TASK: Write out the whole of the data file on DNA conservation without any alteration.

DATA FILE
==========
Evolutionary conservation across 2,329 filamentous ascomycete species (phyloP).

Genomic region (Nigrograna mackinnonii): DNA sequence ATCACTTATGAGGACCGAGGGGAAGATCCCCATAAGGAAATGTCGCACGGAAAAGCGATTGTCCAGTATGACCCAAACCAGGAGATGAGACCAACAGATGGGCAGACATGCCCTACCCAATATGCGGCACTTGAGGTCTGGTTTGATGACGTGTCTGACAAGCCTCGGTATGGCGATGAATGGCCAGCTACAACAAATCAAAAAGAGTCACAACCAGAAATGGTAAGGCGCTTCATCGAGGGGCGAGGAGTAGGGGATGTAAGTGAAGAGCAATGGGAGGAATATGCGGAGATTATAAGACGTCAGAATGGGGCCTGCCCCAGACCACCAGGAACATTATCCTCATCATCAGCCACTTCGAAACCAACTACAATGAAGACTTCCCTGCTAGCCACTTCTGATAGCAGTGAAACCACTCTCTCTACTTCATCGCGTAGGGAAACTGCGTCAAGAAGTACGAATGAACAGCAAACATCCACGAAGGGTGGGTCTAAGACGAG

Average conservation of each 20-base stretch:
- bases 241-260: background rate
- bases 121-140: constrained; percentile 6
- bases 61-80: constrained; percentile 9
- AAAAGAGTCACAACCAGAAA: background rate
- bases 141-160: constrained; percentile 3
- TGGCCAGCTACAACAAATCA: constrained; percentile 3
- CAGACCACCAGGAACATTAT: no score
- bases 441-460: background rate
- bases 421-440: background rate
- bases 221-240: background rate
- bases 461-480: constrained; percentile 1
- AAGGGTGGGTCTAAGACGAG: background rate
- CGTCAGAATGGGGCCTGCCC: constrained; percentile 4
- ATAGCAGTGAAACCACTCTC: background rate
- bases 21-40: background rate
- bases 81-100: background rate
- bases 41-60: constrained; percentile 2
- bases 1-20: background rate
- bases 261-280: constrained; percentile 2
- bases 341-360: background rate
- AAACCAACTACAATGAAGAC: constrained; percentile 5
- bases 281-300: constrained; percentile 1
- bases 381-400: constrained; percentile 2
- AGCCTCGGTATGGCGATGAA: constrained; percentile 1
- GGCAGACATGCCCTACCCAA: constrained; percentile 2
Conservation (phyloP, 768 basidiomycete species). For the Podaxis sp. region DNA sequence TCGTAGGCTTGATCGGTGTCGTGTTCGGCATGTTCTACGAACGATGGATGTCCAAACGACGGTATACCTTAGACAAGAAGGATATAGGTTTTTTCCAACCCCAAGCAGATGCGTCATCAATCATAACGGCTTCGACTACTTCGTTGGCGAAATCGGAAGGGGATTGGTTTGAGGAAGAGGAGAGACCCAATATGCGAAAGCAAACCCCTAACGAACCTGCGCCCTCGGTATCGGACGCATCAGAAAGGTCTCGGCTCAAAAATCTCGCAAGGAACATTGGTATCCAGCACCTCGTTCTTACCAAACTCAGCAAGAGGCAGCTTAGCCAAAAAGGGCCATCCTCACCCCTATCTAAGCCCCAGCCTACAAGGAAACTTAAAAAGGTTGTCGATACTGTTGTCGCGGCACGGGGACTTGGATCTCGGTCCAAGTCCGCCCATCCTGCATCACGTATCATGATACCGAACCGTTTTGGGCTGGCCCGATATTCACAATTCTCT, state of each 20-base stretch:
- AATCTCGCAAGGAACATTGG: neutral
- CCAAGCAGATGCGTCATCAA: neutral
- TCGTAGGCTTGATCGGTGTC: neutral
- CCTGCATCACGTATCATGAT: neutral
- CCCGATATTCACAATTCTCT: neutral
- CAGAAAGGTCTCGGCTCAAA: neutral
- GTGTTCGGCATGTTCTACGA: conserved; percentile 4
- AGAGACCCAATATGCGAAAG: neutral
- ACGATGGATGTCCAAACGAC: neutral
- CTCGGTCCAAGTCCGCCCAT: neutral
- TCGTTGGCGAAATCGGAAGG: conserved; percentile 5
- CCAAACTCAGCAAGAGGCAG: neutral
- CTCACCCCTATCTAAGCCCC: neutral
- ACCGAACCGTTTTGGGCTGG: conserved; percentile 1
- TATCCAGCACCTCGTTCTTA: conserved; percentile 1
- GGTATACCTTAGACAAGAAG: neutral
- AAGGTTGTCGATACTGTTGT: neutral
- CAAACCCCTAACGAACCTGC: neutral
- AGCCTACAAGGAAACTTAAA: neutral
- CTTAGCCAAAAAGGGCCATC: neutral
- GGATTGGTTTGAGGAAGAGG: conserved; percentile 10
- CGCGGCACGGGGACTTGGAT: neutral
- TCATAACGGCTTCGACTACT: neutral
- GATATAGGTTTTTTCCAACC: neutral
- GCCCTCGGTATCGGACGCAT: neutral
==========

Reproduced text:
Evolutionary conservation across 2,329 filamentous ascomycete species (phyloP).

Genomic region (Nigrograna mackinnonii): DNA sequence ATCACTTATGAGGACCGAGGGGAAGATCCCCATAAGGAAATGTCGCACGGAAAAGCGATTGTCCAGTATGACCCAAACCAGGAGATGAGACCAACAGATGGGCAGACATGCCCTACCCAATATGCGGCACTTGAGGTCTGGTTTGATGACGTGTCTGACAAGCCTCGGTATGGCGATGAATGGCCAGCTACAACAAATCAAAAAGAGTCACAACCAGAAATGGTAAGGCGCTTCATCGAGGGGCGAGGAGTAGGGGATGTAAGTGAAGAGCAATGGGAGGAATATGCGGAGATTATAAGACGTCAGAATGGGGCCTGCCCCAGACCACCAGGAACATTATCCTCATCATCAGCCACTTCGAAACCAACTACAATGAAGACTTCCCTGCTAGCCACTTCTGATAGCAGTGAAACCACTCTCTCTACTTCATCGCGTAGGGAAACTGCGTCAAGAAGTACGAATGAACAGCAAACATCCACGAAGGGTGGGTCTAAGACGAG

Average conservation of each 20-base stretch:
- bases 241-260: background rate
- bases 121-140: constrained; percentile 6
- bases 61-80: constrained; percentile 9
- AAAAGAGTCACAACCAGAAA: background rate
- bases 141-160: constrained; percentile 3
- TGGCCAGCTACAACAAATCA: constrained; percentile 3
- CAGACCACCAGGAACATTAT: no score
- bases 441-460: background rate
- bases 421-440: background rate
- bases 221-240: background rate
- bases 461-480: constrained; percentile 1
- AAGGGTGGGTCTAAGACGAG: background rate
- CGTCAGAATGGGGCCTGCCC: constrained; percentile 4
- ATAGCAGTGAAACCACTCTC: background rate
- bases 21-40: background rate
- bases 81-100: background rate
- bases 41-60: constrained; percentile 2
- bases 1-20: background rate
- bases 261-280: constrained; percentile 2
- bases 341-360: background rate
- AAACCAACTACAATGAAGAC: constrained; percentile 5
- bases 281-300: constrained; percentile 1
- bases 381-400: constrained; percentile 2
- AGCCTCGGTATGGCGATGAA: constrained; percentile 1
- GGCAGACATGCCCTACCCAA: constrained; percentile 2
Conservation (phyloP, 768 basidiomycete species). For the Podaxis sp. region DNA sequence TCGTAGGCTTGATCGGTGTCGTGTTCGGCATGTTCTACGAACGATGGATGTCCAAACGACGGTATACCTTAGACAAGAAGGATATAGGTTTTTTCCAACCCCAAGCAGATGCGTCATCAATCATAACGGCTTCGACTACTTCGTTGGCGAAATCGGAAGGGGATTGGTTTGAGGAAGAGGAGAGACCCAATATGCGAAAGCAAACCCCTAACGAACCTGCGCCCTCGGTATCGGACGCATCAGAAAGGTCTCGGCTCAAAAATCTCGCAAGGAACATTGGTATCCAGCACCTCGTTCTTACCAAACTCAGCAAGAGGCAGCTTAGCCAAAAAGGGCCATCCTCACCCCTATCTAAGCCCCAGCCTACAAGGAAACTTAAAAAGGTTGTCGATACTGTTGTCGCGGCACGGGGACTTGGATCTCGGTCCAAGTCCGCCCATCCTGCATCACGTATCATGATACCGAACCGTTTTGGGCTGGCCCGATATTCACAATTCTCT, state of each 20-base stretch:
- AATCTCGCAAGGAACATTGG: neutral
- CCAAGCAGATGCGTCATCAA: neutral
- TCGTAGGCTTGATCGGTGTC: neutral
- CCTGCATCACGTATCATGAT: neutral
- CCCGATATTCACAATTCTCT: neutral
- CAGAAAGGTCTCGGCTCAAA: neutral
- GTGTTCGGCATGTTCTACGA: conserved; percentile 4
- AGAGACCCAATATGCGAAAG: neutral
- ACGATGGATGTCCAAACGAC: neutral
- CTCGGTCCAAGTCCGCCCAT: neutral
- TCGTTGGCGAAATCGGAAGG: conserved; percentile 5
- CCAAACTCAGCAAGAGGCAG: neutral
- CTCACCCCTATCTAAGCCCC: neutral
- ACCGAACCGTTTTGGGCTGG: conserved; percentile 1
- TATCCAGCACCTCGTTCTTA: conserved; percentile 1
- GGTATACCTTAGACAAGAAG: neutral
- AAGGTTGTCGATACTGTTGT: neutral
- CAAACCCCTAACGAACCTGC: neutral
- AGCCTACAAGGAAACTTAAA: neutral
- CTTAGCCAAAAAGGGCCATC: neutral
- GGATTGGTTTGAGGAAGAGG: conserved; percentile 10
- CGCGGCACGGGGACTTGGAT: neutral
- TCATAACGGCTTCGACTACT: neutral
- GATATAGGTTTTTTCCAACC: neutral
- GCCCTCGGTATCGGACGCAT: neutral